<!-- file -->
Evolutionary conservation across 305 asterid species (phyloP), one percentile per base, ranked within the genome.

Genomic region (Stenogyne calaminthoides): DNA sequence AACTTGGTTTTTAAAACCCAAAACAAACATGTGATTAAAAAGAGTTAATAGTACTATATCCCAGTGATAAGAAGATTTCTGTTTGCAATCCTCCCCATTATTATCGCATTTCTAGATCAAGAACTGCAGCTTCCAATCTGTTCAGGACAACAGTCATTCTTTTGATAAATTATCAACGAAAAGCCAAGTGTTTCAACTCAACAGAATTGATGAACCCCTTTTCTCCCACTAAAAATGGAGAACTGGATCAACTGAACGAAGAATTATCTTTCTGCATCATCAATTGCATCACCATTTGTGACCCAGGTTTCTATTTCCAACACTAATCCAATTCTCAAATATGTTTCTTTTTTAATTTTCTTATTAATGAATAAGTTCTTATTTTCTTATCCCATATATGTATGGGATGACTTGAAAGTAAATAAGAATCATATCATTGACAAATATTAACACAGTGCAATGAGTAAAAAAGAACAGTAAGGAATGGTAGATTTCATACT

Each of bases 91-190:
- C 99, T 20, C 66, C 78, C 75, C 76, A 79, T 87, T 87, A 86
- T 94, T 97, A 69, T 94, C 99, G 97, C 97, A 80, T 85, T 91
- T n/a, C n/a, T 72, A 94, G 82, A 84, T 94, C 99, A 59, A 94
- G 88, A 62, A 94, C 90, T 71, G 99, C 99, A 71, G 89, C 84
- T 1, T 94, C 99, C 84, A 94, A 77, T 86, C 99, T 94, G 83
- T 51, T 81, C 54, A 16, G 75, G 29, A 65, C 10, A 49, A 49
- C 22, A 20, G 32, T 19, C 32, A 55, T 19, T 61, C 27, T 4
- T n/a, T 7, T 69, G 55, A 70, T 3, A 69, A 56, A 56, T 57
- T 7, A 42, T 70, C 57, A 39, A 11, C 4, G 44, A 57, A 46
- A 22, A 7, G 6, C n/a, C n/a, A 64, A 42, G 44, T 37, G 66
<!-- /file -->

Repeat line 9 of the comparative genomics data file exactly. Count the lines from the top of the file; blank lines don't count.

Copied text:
- T 51, T 81, C 54, A 16, G 75, G 29, A 65, C 10, A 49, A 49